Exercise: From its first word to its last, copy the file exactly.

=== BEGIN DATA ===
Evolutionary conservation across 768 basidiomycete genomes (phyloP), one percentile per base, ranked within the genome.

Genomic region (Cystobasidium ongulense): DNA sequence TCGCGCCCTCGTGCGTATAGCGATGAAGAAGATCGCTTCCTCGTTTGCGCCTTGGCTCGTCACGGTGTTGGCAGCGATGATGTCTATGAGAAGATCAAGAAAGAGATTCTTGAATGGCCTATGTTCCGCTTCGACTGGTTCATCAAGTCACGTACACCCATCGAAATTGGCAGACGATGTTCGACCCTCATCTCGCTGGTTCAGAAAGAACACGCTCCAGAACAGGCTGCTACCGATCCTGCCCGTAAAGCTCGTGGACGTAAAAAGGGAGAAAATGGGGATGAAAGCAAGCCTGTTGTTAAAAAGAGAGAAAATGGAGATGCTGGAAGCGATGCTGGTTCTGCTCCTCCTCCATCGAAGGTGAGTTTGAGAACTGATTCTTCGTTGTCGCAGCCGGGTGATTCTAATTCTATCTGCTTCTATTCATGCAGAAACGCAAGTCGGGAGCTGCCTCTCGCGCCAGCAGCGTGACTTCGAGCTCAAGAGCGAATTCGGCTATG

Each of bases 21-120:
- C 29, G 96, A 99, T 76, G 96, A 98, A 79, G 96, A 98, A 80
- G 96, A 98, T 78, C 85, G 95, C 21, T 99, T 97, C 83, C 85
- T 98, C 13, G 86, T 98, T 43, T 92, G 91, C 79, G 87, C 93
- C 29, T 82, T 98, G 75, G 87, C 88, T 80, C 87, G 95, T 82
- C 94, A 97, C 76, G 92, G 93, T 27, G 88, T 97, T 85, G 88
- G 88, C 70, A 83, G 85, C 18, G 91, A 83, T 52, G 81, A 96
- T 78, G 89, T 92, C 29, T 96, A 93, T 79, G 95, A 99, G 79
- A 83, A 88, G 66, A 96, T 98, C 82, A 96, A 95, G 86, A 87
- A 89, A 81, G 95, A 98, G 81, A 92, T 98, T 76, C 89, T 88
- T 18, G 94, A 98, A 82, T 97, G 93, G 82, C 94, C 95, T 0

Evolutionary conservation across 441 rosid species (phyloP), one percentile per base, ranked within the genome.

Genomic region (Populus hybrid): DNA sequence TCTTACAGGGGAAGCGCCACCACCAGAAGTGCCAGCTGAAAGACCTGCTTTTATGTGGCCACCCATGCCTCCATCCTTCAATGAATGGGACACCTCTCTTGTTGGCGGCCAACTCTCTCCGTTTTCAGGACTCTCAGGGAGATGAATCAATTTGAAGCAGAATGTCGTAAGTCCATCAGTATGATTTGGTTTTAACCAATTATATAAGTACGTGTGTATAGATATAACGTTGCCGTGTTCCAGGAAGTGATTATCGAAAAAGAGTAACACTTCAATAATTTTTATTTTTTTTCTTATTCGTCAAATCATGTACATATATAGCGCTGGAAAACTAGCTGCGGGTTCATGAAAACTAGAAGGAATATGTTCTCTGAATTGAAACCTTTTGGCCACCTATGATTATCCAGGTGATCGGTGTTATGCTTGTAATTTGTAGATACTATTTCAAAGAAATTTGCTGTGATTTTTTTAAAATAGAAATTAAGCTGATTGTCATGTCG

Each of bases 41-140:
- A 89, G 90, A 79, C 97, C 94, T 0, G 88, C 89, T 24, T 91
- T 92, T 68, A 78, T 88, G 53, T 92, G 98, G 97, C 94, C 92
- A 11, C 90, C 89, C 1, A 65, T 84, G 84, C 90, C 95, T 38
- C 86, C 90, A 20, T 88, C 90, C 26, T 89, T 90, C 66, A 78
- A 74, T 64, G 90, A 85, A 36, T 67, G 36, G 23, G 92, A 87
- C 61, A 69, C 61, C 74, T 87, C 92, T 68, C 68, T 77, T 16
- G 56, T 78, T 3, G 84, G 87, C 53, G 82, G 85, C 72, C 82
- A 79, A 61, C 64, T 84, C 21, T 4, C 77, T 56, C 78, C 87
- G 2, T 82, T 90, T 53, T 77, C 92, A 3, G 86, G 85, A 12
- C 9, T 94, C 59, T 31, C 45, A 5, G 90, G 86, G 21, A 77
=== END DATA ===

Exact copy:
Evolutionary conservation across 768 basidiomycete genomes (phyloP), one percentile per base, ranked within the genome.

Genomic region (Cystobasidium ongulense): DNA sequence TCGCGCCCTCGTGCGTATAGCGATGAAGAAGATCGCTTCCTCGTTTGCGCCTTGGCTCGTCACGGTGTTGGCAGCGATGATGTCTATGAGAAGATCAAGAAAGAGATTCTTGAATGGCCTATGTTCCGCTTCGACTGGTTCATCAAGTCACGTACACCCATCGAAATTGGCAGACGATGTTCGACCCTCATCTCGCTGGTTCAGAAAGAACACGCTCCAGAACAGGCTGCTACCGATCCTGCCCGTAAAGCTCGTGGACGTAAAAAGGGAGAAAATGGGGATGAAAGCAAGCCTGTTGTTAAAAAGAGAGAAAATGGAGATGCTGGAAGCGATGCTGGTTCTGCTCCTCCTCCATCGAAGGTGAGTTTGAGAACTGATTCTTCGTTGTCGCAGCCGGGTGATTCTAATTCTATCTGCTTCTATTCATGCAGAAACGCAAGTCGGGAGCTGCCTCTCGCGCCAGCAGCGTGACTTCGAGCTCAAGAGCGAATTCGGCTATG

Each of bases 21-120:
- C 29, G 96, A 99, T 76, G 96, A 98, A 79, G 96, A 98, A 80
- G 96, A 98, T 78, C 85, G 95, C 21, T 99, T 97, C 83, C 85
- T 98, C 13, G 86, T 98, T 43, T 92, G 91, C 79, G 87, C 93
- C 29, T 82, T 98, G 75, G 87, C 88, T 80, C 87, G 95, T 82
- C 94, A 97, C 76, G 92, G 93, T 27, G 88, T 97, T 85, G 88
- G 88, C 70, A 83, G 85, C 18, G 91, A 83, T 52, G 81, A 96
- T 78, G 89, T 92, C 29, T 96, A 93, T 79, G 95, A 99, G 79
- A 83, A 88, G 66, A 96, T 98, C 82, A 96, A 95, G 86, A 87
- A 89, A 81, G 95, A 98, G 81, A 92, T 98, T 76, C 89, T 88
- T 18, G 94, A 98, A 82, T 97, G 93, G 82, C 94, C 95, T 0

Evolutionary conservation across 441 rosid species (phyloP), one percentile per base, ranked within the genome.

Genomic region (Populus hybrid): DNA sequence TCTTACAGGGGAAGCGCCACCACCAGAAGTGCCAGCTGAAAGACCTGCTTTTATGTGGCCACCCATGCCTCCATCCTTCAATGAATGGGACACCTCTCTTGTTGGCGGCCAACTCTCTCCGTTTTCAGGACTCTCAGGGAGATGAATCAATTTGAAGCAGAATGTCGTAAGTCCATCAGTATGATTTGGTTTTAACCAATTATATAAGTACGTGTGTATAGATATAACGTTGCCGTGTTCCAGGAAGTGATTATCGAAAAAGAGTAACACTTCAATAATTTTTATTTTTTTTCTTATTCGTCAAATCATGTACATATATAGCGCTGGAAAACTAGCTGCGGGTTCATGAAAACTAGAAGGAATATGTTCTCTGAATTGAAACCTTTTGGCCACCTATGATTATCCAGGTGATCGGTGTTATGCTTGTAATTTGTAGATACTATTTCAAAGAAATTTGCTGTGATTTTTTTAAAATAGAAATTAAGCTGATTGTCATGTCG

Each of bases 41-140:
- A 89, G 90, A 79, C 97, C 94, T 0, G 88, C 89, T 24, T 91
- T 92, T 68, A 78, T 88, G 53, T 92, G 98, G 97, C 94, C 92
- A 11, C 90, C 89, C 1, A 65, T 84, G 84, C 90, C 95, T 38
- C 86, C 90, A 20, T 88, C 90, C 26, T 89, T 90, C 66, A 78
- A 74, T 64, G 90, A 85, A 36, T 67, G 36, G 23, G 92, A 87
- C 61, A 69, C 61, C 74, T 87, C 92, T 68, C 68, T 77, T 16
- G 56, T 78, T 3, G 84, G 87, C 53, G 82, G 85, C 72, C 82
- A 79, A 61, C 64, T 84, C 21, T 4, C 77, T 56, C 78, C 87
- G 2, T 82, T 90, T 53, T 77, C 92, A 3, G 86, G 85, A 12
- C 9, T 94, C 59, T 31, C 45, A 5, G 90, G 86, G 21, A 77